SIOUX FALLS, SD, December 10, 2004 (LifeSiteNews.com) – Amidst cries for scientific proof and medical accuracy the National Center for Health Statistics (CDC) released two reports today offering more evidence that abstinence education works.
According to one of the reports, “Teenagers in the United States: Sexual Activity, Contraceptive Use, and Childbearing, 2002”, fewer teens are having sex. Declines were particularly large among males age 15-19. That correlates with the finding that the majority of teens reported receiving formal instruction on how to refuse sexual advances. The report also found that adolescents who chose to engage in sexual activity did so at older ages compared with a similar 1995 review.
The findings of this report reveal the total number of teens abstaining from sex before marriage nearly achieves the Healthy People 2010 targets, six years early. Abstinence target rates of 90 percent for teens under age 15 and 75 percent for teens among 15-17 were set as a first wave goal.
“It’s hard to argue with numbers. Abstinence education is reaching kids where they’re at and helping them to make healthy choices for their futures,” said Leslee J. Unruh, president of the Abstinence Clearinghouse. “Kids want the truth. Contraception educators have been lying to them for decades, saying that sex outside of marriage can be casual and safe. That’s just not true and kids have learned it the hard way, by watching their friends get pregnant or contract an STD. They want something better. That’s why they’re choosing abstinence.” The report did contain some bad news. An estimated 9 percent of sexually active females age 18-24 reported that their first intercourse was non-voluntary. “This number is, by anyone’s standard, simply unacceptable and underscores the need for age-appropriate discussion about good touch/bad touch and the need for teaching refusal skills to young girls,” said Christina Espenscheid, Educational Programs Director for the Abstinence Clearinghouse.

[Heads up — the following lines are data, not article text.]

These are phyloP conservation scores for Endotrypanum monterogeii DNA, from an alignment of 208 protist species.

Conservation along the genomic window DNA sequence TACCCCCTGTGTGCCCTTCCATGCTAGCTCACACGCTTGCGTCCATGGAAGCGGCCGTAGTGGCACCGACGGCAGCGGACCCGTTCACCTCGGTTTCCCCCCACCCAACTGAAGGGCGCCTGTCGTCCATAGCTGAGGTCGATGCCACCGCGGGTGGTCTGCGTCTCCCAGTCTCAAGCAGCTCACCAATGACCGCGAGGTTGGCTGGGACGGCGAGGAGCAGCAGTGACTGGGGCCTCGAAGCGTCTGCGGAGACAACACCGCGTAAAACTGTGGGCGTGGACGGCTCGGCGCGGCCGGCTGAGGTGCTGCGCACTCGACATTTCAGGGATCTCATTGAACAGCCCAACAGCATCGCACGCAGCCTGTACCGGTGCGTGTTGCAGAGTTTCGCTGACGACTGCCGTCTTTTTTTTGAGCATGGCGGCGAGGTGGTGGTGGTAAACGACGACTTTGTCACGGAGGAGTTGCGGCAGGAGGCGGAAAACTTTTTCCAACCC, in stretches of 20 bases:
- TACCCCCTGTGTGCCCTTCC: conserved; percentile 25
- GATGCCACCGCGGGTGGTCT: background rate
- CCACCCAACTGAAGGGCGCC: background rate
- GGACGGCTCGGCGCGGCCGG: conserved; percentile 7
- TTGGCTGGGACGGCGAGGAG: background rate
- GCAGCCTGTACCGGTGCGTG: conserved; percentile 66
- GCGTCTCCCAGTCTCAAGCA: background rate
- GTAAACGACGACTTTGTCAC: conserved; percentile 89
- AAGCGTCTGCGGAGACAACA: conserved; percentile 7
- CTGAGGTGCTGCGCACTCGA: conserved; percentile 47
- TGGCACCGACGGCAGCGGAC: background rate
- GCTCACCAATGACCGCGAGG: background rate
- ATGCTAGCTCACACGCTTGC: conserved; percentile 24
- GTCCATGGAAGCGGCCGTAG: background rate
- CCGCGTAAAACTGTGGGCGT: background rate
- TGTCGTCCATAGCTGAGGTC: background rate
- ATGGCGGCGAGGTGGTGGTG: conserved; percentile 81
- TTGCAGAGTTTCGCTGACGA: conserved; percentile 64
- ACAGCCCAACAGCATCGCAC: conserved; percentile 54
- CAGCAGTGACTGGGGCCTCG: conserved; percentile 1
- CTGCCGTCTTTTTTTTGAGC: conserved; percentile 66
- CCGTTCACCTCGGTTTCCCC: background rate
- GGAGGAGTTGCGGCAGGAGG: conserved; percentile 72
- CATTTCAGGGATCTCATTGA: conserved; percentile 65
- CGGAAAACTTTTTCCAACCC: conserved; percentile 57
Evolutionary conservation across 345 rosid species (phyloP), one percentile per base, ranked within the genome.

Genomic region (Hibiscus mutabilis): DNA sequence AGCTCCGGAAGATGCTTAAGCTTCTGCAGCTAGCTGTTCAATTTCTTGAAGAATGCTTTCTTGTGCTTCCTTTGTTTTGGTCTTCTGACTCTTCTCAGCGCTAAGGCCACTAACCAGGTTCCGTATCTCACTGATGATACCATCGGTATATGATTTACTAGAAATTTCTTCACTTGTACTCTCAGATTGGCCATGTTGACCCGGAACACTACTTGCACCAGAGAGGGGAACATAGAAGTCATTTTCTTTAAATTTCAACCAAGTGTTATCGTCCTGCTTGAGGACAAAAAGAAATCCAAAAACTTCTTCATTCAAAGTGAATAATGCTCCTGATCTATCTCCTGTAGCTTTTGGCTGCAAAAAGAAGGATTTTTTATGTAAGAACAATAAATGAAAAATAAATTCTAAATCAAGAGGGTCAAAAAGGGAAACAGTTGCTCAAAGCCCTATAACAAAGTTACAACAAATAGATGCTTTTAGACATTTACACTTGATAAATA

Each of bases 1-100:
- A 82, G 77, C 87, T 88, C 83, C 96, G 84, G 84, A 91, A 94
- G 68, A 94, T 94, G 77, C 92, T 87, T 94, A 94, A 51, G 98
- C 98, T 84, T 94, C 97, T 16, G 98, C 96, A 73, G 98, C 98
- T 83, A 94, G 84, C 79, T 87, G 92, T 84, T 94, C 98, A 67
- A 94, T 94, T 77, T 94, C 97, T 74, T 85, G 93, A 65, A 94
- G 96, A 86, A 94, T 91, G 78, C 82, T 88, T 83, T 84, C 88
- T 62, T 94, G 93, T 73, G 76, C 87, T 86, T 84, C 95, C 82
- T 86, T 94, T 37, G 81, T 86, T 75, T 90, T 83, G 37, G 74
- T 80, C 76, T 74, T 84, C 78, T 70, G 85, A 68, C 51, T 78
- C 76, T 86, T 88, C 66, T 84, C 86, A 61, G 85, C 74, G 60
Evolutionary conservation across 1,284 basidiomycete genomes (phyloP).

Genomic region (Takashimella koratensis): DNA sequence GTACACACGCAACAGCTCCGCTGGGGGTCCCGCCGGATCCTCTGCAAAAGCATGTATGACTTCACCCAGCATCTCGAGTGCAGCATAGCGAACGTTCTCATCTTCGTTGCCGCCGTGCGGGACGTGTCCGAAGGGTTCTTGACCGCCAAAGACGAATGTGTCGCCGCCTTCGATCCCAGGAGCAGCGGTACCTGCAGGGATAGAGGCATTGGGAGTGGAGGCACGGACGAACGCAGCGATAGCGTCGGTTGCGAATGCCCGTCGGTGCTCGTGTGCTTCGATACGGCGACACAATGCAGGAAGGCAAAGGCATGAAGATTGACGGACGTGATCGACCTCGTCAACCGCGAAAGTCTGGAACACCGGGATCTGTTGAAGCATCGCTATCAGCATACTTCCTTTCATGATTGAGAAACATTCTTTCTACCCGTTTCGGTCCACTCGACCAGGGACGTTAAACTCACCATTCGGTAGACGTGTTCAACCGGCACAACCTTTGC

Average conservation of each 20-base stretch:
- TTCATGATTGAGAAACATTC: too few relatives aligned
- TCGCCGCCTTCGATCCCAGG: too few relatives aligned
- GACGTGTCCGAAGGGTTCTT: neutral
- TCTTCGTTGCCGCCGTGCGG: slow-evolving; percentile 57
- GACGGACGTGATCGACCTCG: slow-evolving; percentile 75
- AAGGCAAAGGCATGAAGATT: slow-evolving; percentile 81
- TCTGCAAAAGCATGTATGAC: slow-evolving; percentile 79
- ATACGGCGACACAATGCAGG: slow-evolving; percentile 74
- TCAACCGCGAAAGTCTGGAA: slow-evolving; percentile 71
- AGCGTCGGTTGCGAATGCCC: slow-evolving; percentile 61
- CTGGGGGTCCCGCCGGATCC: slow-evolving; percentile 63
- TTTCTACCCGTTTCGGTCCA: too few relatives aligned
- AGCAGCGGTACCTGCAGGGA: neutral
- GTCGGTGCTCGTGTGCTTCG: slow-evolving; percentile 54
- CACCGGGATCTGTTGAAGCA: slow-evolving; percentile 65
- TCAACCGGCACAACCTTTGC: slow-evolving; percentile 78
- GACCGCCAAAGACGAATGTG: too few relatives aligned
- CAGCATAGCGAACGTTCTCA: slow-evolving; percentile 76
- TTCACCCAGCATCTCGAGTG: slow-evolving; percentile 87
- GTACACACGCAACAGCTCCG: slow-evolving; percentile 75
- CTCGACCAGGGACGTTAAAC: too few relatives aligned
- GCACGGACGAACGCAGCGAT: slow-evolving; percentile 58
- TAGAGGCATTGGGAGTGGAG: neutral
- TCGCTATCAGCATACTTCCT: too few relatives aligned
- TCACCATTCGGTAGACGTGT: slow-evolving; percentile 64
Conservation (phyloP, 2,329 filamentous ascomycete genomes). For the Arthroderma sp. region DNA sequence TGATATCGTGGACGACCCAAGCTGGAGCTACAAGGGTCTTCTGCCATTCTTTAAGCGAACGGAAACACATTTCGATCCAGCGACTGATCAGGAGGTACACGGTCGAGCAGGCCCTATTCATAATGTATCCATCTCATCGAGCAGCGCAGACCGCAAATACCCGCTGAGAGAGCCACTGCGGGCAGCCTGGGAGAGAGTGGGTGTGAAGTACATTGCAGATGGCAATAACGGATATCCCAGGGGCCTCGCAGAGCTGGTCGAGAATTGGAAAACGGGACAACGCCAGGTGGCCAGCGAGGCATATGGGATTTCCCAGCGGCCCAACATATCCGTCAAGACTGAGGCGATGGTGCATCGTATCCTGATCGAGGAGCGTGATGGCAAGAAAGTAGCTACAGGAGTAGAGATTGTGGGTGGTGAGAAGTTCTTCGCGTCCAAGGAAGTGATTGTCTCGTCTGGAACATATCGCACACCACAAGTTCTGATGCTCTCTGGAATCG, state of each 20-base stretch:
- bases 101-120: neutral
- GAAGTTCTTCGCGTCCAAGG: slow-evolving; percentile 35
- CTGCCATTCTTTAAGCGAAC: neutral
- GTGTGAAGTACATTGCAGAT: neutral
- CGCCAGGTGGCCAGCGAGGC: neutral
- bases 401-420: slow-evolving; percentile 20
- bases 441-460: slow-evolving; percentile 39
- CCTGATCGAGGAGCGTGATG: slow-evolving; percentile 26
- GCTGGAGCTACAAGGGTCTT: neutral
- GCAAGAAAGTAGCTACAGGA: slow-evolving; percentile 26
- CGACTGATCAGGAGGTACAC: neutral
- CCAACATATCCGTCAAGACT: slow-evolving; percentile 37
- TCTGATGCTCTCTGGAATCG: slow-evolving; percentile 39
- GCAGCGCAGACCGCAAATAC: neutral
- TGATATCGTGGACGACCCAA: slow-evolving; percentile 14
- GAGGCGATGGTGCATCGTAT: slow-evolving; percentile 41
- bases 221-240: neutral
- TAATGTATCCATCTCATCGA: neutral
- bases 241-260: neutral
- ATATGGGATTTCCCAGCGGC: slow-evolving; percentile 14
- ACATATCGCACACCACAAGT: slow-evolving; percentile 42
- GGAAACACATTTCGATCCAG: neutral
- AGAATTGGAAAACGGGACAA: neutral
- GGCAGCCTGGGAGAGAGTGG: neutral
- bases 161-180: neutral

A second report released today, “Use of Contraception and the Use of Family Planning Services in the United States: 1982 – 2002”, also revealed bad news for contraception education proponents. More women are relying on family planning services than ever before and yet the outcomes of the studies released today reveal a declining situation related to birth spacing and pregnancy prevention education.
“Contraception pushers wanted studies and in-depth analysis of sex education programs,” said Unruh. “Well, they got them. I hope they’re ready. They’ve got some explaining to do.” See the study online: https://www.cdc.gov/nchs/data/series/sr_23/sr23_024.pdf jhw